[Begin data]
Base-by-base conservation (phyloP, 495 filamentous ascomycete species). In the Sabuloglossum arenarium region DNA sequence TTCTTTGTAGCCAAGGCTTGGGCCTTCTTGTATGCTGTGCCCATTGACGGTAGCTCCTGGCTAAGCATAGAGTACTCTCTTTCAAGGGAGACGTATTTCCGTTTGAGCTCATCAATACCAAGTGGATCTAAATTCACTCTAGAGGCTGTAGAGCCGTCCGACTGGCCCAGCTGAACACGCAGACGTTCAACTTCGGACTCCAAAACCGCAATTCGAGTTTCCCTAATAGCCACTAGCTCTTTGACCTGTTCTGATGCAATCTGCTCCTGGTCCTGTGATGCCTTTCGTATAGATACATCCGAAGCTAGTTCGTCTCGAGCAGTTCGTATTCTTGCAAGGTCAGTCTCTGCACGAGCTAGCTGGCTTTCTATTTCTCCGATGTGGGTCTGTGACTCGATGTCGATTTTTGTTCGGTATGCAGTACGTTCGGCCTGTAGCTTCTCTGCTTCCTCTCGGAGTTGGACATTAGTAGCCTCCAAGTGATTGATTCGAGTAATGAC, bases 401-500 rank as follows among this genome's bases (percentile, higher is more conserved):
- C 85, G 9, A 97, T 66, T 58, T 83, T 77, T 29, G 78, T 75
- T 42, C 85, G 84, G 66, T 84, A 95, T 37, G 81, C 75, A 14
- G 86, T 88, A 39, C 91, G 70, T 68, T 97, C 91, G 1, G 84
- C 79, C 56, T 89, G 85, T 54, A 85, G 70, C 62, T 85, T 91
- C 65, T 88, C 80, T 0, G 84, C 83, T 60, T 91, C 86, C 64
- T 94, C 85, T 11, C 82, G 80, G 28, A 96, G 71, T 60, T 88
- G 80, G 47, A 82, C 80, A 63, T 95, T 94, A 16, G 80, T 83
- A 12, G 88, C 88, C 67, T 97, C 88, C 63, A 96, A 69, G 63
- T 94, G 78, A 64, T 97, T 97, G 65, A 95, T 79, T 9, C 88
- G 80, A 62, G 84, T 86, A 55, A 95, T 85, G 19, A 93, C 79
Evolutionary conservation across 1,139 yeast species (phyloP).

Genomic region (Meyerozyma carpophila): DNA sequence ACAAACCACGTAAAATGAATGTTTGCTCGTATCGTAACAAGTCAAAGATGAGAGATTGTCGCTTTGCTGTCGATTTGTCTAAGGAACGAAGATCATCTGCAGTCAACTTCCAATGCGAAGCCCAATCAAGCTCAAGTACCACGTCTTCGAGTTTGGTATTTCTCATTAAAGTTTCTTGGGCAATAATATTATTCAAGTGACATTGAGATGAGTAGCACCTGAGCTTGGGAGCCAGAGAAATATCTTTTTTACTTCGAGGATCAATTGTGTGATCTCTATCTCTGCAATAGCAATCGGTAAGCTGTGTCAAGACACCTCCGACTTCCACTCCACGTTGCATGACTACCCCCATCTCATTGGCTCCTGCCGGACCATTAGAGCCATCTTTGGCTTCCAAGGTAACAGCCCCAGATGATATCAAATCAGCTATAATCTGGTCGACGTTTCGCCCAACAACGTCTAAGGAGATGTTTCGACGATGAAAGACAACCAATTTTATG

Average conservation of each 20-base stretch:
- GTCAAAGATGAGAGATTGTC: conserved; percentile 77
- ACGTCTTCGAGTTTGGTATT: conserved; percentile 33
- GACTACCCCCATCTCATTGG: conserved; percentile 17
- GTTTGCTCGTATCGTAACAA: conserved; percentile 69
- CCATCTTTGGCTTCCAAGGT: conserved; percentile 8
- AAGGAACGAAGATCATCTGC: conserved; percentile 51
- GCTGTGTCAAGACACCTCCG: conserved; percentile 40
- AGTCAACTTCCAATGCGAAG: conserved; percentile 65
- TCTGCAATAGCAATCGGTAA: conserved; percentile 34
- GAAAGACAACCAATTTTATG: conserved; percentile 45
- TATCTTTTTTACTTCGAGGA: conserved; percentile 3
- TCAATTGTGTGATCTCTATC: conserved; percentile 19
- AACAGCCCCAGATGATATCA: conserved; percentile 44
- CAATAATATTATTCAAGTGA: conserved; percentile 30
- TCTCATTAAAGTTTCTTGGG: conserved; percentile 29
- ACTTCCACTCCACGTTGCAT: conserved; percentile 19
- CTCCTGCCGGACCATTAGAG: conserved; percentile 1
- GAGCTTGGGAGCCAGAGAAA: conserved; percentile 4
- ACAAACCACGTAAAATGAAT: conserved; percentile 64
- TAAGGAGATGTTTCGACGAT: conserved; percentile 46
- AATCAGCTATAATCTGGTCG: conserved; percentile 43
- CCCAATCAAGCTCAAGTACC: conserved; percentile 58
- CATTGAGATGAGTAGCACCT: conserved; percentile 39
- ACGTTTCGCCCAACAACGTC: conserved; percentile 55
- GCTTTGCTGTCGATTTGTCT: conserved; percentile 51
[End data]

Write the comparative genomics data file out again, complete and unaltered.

Base-by-base conservation (phyloP, 495 filamentous ascomycete species). In the Sabuloglossum arenarium region DNA sequence TTCTTTGTAGCCAAGGCTTGGGCCTTCTTGTATGCTGTGCCCATTGACGGTAGCTCCTGGCTAAGCATAGAGTACTCTCTTTCAAGGGAGACGTATTTCCGTTTGAGCTCATCAATACCAAGTGGATCTAAATTCACTCTAGAGGCTGTAGAGCCGTCCGACTGGCCCAGCTGAACACGCAGACGTTCAACTTCGGACTCCAAAACCGCAATTCGAGTTTCCCTAATAGCCACTAGCTCTTTGACCTGTTCTGATGCAATCTGCTCCTGGTCCTGTGATGCCTTTCGTATAGATACATCCGAAGCTAGTTCGTCTCGAGCAGTTCGTATTCTTGCAAGGTCAGTCTCTGCACGAGCTAGCTGGCTTTCTATTTCTCCGATGTGGGTCTGTGACTCGATGTCGATTTTTGTTCGGTATGCAGTACGTTCGGCCTGTAGCTTCTCTGCTTCCTCTCGGAGTTGGACATTAGTAGCCTCCAAGTGATTGATTCGAGTAATGAC, bases 401-500 rank as follows among this genome's bases (percentile, higher is more conserved):
- C 85, G 9, A 97, T 66, T 58, T 83, T 77, T 29, G 78, T 75
- T 42, C 85, G 84, G 66, T 84, A 95, T 37, G 81, C 75, A 14
- G 86, T 88, A 39, C 91, G 70, T 68, T 97, C 91, G 1, G 84
- C 79, C 56, T 89, G 85, T 54, A 85, G 70, C 62, T 85, T 91
- C 65, T 88, C 80, T 0, G 84, C 83, T 60, T 91, C 86, C 64
- T 94, C 85, T 11, C 82, G 80, G 28, A 96, G 71, T 60, T 88
- G 80, G 47, A 82, C 80, A 63, T 95, T 94, A 16, G 80, T 83
- A 12, G 88, C 88, C 67, T 97, C 88, C 63, A 96, A 69, G 63
- T 94, G 78, A 64, T 97, T 97, G 65, A 95, T 79, T 9, C 88
- G 80, A 62, G 84, T 86, A 55, A 95, T 85, G 19, A 93, C 79
Evolutionary conservation across 1,139 yeast species (phyloP).

Genomic region (Meyerozyma carpophila): DNA sequence ACAAACCACGTAAAATGAATGTTTGCTCGTATCGTAACAAGTCAAAGATGAGAGATTGTCGCTTTGCTGTCGATTTGTCTAAGGAACGAAGATCATCTGCAGTCAACTTCCAATGCGAAGCCCAATCAAGCTCAAGTACCACGTCTTCGAGTTTGGTATTTCTCATTAAAGTTTCTTGGGCAATAATATTATTCAAGTGACATTGAGATGAGTAGCACCTGAGCTTGGGAGCCAGAGAAATATCTTTTTTACTTCGAGGATCAATTGTGTGATCTCTATCTCTGCAATAGCAATCGGTAAGCTGTGTCAAGACACCTCCGACTTCCACTCCACGTTGCATGACTACCCCCATCTCATTGGCTCCTGCCGGACCATTAGAGCCATCTTTGGCTTCCAAGGTAACAGCCCCAGATGATATCAAATCAGCTATAATCTGGTCGACGTTTCGCCCAACAACGTCTAAGGAGATGTTTCGACGATGAAAGACAACCAATTTTATG

Average conservation of each 20-base stretch:
- GTCAAAGATGAGAGATTGTC: conserved; percentile 77
- ACGTCTTCGAGTTTGGTATT: conserved; percentile 33
- GACTACCCCCATCTCATTGG: conserved; percentile 17
- GTTTGCTCGTATCGTAACAA: conserved; percentile 69
- CCATCTTTGGCTTCCAAGGT: conserved; percentile 8
- AAGGAACGAAGATCATCTGC: conserved; percentile 51
- GCTGTGTCAAGACACCTCCG: conserved; percentile 40
- AGTCAACTTCCAATGCGAAG: conserved; percentile 65
- TCTGCAATAGCAATCGGTAA: conserved; percentile 34
- GAAAGACAACCAATTTTATG: conserved; percentile 45
- TATCTTTTTTACTTCGAGGA: conserved; percentile 3
- TCAATTGTGTGATCTCTATC: conserved; percentile 19
- AACAGCCCCAGATGATATCA: conserved; percentile 44
- CAATAATATTATTCAAGTGA: conserved; percentile 30
- TCTCATTAAAGTTTCTTGGG: conserved; percentile 29
- ACTTCCACTCCACGTTGCAT: conserved; percentile 19
- CTCCTGCCGGACCATTAGAG: conserved; percentile 1
- GAGCTTGGGAGCCAGAGAAA: conserved; percentile 4
- ACAAACCACGTAAAATGAAT: conserved; percentile 64
- TAAGGAGATGTTTCGACGAT: conserved; percentile 46
- AATCAGCTATAATCTGGTCG: conserved; percentile 43
- CCCAATCAAGCTCAAGTACC: conserved; percentile 58
- CATTGAGATGAGTAGCACCT: conserved; percentile 39
- ACGTTTCGCCCAACAACGTC: conserved; percentile 55
- GCTTTGCTGTCGATTTGTCT: conserved; percentile 51